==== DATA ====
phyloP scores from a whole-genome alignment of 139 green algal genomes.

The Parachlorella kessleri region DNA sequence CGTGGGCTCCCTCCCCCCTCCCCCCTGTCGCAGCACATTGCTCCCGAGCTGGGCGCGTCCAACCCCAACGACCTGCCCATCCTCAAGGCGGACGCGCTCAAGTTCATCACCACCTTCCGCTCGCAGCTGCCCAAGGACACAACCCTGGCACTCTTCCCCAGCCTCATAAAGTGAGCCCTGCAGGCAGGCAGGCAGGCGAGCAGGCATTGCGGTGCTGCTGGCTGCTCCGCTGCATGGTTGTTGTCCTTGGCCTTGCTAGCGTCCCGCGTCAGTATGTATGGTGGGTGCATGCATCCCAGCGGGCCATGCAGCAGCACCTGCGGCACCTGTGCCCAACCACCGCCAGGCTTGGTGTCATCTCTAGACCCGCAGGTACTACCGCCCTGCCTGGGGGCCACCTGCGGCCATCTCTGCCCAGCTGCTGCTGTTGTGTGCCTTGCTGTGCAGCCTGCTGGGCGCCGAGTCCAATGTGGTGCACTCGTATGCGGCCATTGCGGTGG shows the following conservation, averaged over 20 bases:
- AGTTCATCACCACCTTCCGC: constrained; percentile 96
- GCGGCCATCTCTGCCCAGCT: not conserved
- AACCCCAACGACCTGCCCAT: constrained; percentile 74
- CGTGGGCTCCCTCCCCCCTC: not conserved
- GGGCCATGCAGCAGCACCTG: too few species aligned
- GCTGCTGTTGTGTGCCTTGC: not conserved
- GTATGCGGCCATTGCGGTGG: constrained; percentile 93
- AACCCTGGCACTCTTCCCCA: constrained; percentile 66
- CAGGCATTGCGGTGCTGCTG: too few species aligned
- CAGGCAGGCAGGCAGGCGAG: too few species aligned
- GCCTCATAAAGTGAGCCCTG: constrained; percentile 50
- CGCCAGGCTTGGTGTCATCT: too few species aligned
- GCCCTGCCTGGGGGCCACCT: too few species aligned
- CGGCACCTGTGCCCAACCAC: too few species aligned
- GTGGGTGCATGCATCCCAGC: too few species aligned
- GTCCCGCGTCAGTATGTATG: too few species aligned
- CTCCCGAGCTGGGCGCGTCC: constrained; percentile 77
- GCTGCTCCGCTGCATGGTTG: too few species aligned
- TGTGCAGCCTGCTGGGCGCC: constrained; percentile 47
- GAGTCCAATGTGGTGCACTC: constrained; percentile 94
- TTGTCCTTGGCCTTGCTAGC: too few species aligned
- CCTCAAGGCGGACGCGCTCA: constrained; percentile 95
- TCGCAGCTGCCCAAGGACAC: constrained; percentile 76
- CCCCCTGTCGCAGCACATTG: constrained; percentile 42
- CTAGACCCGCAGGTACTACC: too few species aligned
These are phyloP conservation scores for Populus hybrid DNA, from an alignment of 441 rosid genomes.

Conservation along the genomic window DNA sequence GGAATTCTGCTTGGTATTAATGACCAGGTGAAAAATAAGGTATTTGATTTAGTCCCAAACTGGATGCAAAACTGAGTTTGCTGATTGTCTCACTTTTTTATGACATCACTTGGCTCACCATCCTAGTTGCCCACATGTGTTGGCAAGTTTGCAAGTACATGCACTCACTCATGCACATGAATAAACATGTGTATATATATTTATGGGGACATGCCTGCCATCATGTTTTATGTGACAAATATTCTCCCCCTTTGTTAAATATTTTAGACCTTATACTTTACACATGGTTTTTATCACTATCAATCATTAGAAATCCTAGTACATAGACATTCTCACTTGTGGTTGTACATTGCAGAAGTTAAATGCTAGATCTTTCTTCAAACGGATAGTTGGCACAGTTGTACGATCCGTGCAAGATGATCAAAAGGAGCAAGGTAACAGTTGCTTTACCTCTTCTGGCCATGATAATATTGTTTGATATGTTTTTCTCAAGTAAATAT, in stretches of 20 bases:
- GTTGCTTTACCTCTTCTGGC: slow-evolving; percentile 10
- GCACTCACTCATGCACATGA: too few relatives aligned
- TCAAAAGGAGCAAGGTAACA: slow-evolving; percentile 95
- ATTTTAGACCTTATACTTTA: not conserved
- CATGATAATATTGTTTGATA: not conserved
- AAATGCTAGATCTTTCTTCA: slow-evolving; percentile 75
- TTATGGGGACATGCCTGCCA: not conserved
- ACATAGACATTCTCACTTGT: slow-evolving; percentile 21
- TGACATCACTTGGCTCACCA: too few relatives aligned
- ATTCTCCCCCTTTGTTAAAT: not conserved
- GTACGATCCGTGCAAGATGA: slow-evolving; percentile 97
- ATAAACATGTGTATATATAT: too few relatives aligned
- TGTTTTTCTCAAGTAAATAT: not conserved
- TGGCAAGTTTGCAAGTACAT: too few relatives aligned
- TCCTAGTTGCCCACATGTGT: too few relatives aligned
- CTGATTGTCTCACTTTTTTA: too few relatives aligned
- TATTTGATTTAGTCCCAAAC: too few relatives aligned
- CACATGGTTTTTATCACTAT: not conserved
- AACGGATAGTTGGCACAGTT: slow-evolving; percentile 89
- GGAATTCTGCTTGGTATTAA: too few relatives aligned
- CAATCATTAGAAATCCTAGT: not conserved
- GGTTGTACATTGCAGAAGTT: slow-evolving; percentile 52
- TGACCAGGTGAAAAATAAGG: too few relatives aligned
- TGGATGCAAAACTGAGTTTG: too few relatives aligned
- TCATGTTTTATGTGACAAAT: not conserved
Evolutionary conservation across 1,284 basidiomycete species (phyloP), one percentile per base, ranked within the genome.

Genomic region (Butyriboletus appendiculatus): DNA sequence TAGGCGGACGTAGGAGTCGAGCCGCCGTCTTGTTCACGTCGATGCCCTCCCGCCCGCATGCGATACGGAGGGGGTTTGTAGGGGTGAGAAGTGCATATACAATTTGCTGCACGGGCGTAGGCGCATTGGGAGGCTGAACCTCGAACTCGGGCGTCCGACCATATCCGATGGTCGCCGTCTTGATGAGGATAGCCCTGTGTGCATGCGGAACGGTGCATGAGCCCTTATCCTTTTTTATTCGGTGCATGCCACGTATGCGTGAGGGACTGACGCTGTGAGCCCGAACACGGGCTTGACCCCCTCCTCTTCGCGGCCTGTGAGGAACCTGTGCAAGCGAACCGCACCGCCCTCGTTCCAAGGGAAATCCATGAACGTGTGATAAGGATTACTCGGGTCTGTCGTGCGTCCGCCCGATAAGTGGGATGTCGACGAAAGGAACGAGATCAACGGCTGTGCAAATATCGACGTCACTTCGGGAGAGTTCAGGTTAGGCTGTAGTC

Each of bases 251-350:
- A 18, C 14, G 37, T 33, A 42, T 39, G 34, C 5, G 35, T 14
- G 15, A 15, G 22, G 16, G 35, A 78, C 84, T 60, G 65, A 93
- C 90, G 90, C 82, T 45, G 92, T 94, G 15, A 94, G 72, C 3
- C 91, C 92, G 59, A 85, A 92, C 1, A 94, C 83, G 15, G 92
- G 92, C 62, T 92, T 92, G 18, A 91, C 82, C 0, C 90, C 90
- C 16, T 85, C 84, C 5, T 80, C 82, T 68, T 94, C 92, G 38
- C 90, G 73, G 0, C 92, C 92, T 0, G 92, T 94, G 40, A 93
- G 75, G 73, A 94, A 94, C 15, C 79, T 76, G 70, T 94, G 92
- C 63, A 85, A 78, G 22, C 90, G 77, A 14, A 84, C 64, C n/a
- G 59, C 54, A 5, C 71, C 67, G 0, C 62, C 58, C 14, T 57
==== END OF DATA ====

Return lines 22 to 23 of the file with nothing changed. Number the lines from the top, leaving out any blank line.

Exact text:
- GAGTCCAATGTGGTGCACTC: constrained; percentile 94
- TTGTCCTTGGCCTTGCTAGC: too few species aligned